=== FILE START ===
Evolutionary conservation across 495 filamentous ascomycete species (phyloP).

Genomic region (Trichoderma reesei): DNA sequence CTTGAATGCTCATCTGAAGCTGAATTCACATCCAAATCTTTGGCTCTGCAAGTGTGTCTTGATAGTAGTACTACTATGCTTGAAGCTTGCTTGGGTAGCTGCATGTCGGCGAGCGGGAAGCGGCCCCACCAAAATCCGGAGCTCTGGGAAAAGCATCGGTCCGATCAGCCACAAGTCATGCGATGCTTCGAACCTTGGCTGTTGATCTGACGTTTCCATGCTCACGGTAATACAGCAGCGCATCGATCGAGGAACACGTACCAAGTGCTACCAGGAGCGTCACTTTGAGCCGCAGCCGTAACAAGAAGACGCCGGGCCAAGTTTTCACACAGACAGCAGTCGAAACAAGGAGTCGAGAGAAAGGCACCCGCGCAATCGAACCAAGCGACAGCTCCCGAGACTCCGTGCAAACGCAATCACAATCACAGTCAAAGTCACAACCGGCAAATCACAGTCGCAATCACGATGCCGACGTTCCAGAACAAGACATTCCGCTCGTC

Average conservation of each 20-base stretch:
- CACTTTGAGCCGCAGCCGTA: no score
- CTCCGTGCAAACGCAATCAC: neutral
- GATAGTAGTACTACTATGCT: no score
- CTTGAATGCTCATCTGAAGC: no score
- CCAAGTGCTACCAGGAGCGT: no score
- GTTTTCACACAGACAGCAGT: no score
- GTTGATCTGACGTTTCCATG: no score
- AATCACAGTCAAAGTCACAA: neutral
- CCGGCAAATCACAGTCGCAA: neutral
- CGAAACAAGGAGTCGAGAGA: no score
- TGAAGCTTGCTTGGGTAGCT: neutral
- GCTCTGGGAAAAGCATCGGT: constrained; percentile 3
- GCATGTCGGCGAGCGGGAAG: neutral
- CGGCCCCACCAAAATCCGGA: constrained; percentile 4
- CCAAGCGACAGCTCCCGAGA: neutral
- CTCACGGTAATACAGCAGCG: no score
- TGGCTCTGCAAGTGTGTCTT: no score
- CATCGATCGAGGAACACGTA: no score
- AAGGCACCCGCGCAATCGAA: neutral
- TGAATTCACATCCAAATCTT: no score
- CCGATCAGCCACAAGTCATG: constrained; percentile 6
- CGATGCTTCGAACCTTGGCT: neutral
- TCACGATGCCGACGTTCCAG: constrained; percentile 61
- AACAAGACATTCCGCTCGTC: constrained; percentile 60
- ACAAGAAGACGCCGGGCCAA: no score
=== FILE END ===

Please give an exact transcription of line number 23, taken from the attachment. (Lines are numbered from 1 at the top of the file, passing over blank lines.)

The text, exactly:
- TGAATTCACATCCAAATCTT: no score